BALTIMORE (WJZ) — USA Today calls it a must see exhibit, and it’s ready to open right here at Baltimore’s Reginald F. Lewis Museum.
Ron Matz reports “For Whom It Stands” celebrates America. the flag and its people.READ MORE: Maryland Casinos Generate $126.2M During February
“For Whom It Stands” celebrates the American flag and explores the diversity of the American experience.
Dr. Michelle Joan Wilkinson is the curator. Two years of work made it happen.
“It’s definitely a lot of work, but it’s a labor of love. The story of the flag and it’s been really important to me for a long time, and it’s wonderful to see it come to fruition,” said Wilkinson, curator.
This exhibit coincides with the 200th anniversary of the writing of the “Star-Spangled Banner” right here in Baltimore.
“We’re thrilled to open this exhibition to the public. We have over 100 objects in the show,” said Asantewa Boakyewa, associate curator of exhibitions.
There’s a fragment of that flag and a photograph taken in 1942.READ MORE: Gov. Hogan Honors Those Who Lost Their Lives To COVID-19 On One Year Anniversary Of First Confirmed Cases In Maryland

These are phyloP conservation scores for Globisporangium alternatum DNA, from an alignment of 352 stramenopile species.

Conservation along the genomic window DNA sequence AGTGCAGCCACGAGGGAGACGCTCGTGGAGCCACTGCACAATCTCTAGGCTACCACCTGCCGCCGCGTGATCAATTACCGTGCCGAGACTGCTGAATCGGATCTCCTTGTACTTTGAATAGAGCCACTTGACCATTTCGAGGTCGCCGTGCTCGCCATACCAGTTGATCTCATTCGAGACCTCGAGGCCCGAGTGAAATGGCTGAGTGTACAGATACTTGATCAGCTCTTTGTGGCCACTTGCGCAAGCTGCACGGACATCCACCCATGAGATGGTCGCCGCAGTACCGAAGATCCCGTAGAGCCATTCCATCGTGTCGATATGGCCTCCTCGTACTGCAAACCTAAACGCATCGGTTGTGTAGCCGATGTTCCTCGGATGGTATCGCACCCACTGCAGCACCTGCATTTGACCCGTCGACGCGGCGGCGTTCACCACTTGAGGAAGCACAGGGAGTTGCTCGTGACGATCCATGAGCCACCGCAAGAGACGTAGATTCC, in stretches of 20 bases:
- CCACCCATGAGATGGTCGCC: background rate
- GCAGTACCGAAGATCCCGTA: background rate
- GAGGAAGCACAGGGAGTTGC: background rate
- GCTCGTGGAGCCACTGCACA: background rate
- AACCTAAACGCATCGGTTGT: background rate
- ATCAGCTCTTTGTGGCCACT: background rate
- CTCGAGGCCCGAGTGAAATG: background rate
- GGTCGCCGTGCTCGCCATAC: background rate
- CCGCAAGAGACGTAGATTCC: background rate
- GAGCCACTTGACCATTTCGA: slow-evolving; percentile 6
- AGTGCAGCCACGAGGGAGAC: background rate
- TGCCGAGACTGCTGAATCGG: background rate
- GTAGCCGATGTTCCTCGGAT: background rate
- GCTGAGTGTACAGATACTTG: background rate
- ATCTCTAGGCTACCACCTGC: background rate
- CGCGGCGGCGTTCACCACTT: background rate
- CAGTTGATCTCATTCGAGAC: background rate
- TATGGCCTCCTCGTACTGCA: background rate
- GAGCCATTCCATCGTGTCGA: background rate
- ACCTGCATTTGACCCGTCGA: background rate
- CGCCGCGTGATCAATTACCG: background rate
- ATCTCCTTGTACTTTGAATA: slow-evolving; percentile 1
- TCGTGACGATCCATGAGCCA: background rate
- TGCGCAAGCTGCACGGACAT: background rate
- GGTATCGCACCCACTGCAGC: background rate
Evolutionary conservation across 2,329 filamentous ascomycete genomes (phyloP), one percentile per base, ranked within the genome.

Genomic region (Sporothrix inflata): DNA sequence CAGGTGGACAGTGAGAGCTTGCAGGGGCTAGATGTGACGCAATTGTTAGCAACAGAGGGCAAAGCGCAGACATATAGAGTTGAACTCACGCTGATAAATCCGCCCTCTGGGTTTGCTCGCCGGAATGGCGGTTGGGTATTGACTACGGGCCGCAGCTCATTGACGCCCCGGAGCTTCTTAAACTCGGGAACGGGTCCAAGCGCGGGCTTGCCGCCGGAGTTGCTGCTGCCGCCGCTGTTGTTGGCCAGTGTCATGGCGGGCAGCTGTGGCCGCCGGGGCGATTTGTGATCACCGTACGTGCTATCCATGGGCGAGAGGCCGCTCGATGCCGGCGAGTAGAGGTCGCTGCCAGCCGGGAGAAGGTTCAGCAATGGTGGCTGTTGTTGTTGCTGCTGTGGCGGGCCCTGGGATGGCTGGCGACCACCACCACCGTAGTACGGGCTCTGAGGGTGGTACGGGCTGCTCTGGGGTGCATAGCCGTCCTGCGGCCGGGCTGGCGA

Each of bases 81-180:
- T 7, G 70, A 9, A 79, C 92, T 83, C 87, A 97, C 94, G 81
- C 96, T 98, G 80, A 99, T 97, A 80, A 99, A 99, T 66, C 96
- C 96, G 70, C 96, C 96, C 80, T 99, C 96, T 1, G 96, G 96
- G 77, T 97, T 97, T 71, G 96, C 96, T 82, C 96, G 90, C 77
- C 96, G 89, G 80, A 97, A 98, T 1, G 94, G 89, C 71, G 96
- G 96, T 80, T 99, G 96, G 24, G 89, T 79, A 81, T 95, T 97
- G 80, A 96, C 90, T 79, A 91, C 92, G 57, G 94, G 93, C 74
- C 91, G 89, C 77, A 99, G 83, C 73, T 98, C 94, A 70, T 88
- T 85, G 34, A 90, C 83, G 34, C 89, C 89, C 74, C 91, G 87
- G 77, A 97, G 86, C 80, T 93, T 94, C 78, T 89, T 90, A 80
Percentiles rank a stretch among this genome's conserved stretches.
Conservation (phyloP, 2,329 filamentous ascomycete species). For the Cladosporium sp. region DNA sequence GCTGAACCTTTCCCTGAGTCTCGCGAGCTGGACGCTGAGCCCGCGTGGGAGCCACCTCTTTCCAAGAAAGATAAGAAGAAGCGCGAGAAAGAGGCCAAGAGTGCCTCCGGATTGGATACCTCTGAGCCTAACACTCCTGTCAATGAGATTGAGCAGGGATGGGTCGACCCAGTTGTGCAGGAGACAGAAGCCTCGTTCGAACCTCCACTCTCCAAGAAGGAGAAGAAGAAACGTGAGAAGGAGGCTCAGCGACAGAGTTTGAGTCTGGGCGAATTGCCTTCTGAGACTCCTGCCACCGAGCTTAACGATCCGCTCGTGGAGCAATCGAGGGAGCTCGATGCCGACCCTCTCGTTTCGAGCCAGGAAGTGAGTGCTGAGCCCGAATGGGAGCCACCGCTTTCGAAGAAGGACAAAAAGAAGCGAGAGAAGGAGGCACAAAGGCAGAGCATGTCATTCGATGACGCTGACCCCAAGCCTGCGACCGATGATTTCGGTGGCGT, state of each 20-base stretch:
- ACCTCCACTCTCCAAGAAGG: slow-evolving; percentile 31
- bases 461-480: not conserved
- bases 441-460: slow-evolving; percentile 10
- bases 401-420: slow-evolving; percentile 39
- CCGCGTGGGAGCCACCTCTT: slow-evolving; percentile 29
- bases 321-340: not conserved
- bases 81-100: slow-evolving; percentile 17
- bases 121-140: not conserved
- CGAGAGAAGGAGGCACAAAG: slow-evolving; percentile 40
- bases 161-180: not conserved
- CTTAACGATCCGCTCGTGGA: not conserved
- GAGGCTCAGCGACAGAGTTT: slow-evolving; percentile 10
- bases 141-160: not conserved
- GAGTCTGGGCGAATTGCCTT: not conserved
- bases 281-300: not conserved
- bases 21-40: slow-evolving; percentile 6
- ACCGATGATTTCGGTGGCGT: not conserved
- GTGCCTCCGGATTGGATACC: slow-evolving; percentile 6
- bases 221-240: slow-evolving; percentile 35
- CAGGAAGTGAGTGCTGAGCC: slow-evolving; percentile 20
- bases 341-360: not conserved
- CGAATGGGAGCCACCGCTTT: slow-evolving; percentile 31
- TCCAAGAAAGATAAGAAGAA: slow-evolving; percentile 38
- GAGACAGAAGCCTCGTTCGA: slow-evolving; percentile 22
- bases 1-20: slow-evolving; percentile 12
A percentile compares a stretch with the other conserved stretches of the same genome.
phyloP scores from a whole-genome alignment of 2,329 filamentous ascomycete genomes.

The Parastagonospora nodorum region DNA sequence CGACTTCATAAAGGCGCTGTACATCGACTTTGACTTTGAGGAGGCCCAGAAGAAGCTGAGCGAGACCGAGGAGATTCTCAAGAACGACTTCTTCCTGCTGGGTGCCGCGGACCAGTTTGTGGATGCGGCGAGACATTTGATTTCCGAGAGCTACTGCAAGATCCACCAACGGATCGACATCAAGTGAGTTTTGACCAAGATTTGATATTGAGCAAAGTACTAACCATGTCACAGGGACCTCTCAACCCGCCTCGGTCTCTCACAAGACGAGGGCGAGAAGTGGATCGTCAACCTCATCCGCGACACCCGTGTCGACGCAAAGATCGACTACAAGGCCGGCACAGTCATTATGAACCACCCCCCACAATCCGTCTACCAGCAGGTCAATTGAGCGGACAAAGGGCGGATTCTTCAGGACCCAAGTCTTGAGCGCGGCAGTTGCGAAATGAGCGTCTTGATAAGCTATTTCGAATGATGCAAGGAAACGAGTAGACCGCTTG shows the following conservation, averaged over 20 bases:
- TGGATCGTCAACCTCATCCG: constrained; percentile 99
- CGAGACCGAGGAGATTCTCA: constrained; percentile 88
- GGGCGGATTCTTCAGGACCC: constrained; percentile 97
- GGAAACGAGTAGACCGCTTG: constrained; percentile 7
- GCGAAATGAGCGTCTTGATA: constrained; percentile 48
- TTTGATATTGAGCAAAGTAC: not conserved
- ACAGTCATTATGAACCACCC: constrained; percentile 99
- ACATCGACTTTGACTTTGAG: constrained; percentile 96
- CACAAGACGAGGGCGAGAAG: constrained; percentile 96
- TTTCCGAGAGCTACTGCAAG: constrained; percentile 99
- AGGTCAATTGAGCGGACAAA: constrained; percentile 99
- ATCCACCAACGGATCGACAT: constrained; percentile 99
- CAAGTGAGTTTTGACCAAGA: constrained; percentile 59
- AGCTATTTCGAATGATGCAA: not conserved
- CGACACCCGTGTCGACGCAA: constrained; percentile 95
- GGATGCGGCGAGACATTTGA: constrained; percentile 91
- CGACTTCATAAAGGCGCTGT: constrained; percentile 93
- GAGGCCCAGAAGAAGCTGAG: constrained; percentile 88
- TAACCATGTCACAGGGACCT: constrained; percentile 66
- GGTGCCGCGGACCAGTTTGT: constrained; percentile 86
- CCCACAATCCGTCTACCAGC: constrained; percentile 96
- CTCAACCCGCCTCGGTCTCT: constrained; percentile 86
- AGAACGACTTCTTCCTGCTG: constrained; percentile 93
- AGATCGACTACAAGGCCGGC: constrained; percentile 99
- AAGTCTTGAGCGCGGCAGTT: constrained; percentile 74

“The exhibition is wide ranging. There are over 100 objects in here. We have the actual fragment of the Star-Spangeld Banner flag. We were able to borrow it from the Star-Spangled Banner Flag House. It’s part of the flag Mary Pickgersgill made with the assistance of Grace Wisher,” Wilkinson said.
Grace Wisher is one of the untold stories. She was a 13-year-old African American who helped Mary Picksergill sew the Star-Spangled Banner flag.
“We don’t know much about Grace. We know she was an indentured servant and we use that as inspiration to highlight other untold stories of the United States flag,” Boakyewa said.
More than 100 works of art, artifacts, documents and photos: what the flag represents.
“My hope is that when people walk out of this exhibition they’ll have a greater appreciation for what it has meant for them to be or to become American,” Wilkinson said.
“For Whom It Stands” opens Saturday at the Reginald F. Lewis Museum and continues through February 28 of next year.MORE NEWS: Baltimore Police: Man Killed In Shooting Friday Night
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